Atrial fibrillation (AF) is a common cardiac arrhythmia characterized by irregular and rapid heartbeats, increasing the risk of stroke and heart failure. While conventional treatments such as medications, electrical cardioversion, and catheter ablation exist, these options may not be suitable for all patients and can have side effects. As a result, researchers have turned their attention to alternative treatments, including the use of medicinal mushrooms like reishi, lion’s mane, and blue oyster mushrooms. In this article, we will explore the potential of these mushrooms in the treatment of AF.

Reishi Mushroom (Ganoderma lucidum)

Reishi, also known as lingzhi, has been utilized in traditional Chinese medicine for centuries due to its purported health benefits. This mushroom contains various bioactive compounds, including triterpenoids, polysaccharides, and proteins, which have been linked to numerous therapeutic effects, such as antioxidant, anti-inflammatory, and immunomodulatory properties (Bhardwaj et al., 2021).

While there are no direct studies on the effect of reishi mushrooms on atrial fibrillation, some research suggests that its anti-inflammatory and antioxidant properties may help reduce the risk factors associated with AF. In a study by Chu et al. (2012), it was found that reishi mushrooms could suppress the production of inflammatory mediators in macrophages, which play a significant role in the development of AF. Moreover, the antioxidant effects of reishi may help protect the heart from oxidative stress, a known risk factor for AF (Bhardwaj et al., 2021).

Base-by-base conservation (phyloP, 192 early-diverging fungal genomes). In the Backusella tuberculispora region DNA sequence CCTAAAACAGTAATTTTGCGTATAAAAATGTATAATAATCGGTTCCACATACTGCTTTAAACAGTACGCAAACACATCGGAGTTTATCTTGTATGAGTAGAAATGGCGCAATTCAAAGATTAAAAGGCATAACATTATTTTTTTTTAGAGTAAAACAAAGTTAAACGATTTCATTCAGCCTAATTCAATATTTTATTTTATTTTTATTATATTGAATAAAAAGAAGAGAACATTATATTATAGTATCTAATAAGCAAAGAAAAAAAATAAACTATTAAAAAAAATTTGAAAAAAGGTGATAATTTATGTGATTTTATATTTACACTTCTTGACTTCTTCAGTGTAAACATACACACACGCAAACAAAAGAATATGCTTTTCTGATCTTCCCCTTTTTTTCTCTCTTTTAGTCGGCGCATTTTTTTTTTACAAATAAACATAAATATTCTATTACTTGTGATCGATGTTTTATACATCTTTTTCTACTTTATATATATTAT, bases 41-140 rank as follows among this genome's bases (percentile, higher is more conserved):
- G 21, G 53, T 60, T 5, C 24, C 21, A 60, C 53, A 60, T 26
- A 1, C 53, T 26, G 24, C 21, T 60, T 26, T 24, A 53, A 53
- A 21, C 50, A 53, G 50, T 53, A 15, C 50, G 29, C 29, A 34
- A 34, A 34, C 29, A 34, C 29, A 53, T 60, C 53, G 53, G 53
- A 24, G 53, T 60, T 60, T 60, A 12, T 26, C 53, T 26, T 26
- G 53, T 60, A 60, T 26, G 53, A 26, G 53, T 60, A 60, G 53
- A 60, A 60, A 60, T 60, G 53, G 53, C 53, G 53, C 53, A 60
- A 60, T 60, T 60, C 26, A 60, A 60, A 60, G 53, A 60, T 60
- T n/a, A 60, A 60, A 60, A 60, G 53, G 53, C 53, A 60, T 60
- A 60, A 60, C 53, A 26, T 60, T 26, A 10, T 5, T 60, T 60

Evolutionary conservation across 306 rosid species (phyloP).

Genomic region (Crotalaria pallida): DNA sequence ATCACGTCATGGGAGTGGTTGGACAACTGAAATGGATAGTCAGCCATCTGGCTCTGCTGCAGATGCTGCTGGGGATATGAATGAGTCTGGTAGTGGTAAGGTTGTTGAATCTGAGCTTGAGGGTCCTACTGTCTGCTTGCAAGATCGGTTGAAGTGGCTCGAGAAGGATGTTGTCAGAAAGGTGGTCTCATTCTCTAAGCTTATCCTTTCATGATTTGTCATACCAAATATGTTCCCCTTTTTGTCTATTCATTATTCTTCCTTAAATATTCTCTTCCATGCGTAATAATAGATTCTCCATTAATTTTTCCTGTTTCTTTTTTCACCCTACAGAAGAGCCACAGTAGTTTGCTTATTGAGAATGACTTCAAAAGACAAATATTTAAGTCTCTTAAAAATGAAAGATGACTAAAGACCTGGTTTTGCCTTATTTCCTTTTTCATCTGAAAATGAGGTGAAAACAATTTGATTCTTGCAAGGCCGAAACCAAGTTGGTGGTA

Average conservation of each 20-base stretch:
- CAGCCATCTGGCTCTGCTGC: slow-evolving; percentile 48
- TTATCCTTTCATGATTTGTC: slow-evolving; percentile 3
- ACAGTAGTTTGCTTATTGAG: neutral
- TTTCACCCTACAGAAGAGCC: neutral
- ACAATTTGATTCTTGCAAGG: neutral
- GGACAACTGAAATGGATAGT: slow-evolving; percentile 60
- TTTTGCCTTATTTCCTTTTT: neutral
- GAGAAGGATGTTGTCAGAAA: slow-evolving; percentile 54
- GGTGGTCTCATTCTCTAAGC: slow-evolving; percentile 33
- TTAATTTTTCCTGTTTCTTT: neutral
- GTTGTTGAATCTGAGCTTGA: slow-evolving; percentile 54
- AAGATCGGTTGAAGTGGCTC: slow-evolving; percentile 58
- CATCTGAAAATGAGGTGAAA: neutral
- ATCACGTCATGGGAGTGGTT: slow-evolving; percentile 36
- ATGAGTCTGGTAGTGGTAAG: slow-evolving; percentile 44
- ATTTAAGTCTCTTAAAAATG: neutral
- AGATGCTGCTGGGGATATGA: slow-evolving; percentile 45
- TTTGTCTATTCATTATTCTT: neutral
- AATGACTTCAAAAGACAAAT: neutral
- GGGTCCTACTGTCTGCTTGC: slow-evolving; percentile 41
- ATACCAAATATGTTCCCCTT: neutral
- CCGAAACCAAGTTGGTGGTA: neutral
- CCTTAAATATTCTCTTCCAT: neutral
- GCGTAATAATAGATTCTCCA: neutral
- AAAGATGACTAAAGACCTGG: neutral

Lion’s Mane Mushroom (Hericium erinaceus)

Lion’s mane mushroom is another fungus with a long history of use in traditional medicine, particularly in Asia. This mushroom contains bioactive compounds such as hericenones and erinacines, which have been linked to various health benefits, including neuroprotective, immunomodulatory, and anti-inflammatory effects (Li et al., 2018).

Although direct research on the impact of lion’s mane mushrooms on atrial fibrillation is scarce, some studies suggest that its anti-inflammatory and neuroprotective properties may be beneficial in managing AF. A study by Zhang et al. (2016) demonstrated that lion’s mane mushroom extract could reduce inflammation and oxidative stress in an animal model of ischemic stroke. Since stroke is a major complication of AF, this finding indicates that lion’s mane may have potential in reducing the risk of stroke in AF patients. Additionally, the neuroprotective effects of lion’s mane could help manage the autonomic imbalance and the subsequent abnormal heart rhythms observed in AF (Li et al., 2018).

Blue Oyster Mushroom (Pleurotus ostreatus)

Blue oyster mushrooms are known for their culinary use and potential health benefits. They contain various bioactive compounds, including polysaccharides, phenolic compounds, and sterols, which have been associated with antioxidant, anti-inflammatory, and immunomodulatory properties (El Shikh et al., 2020).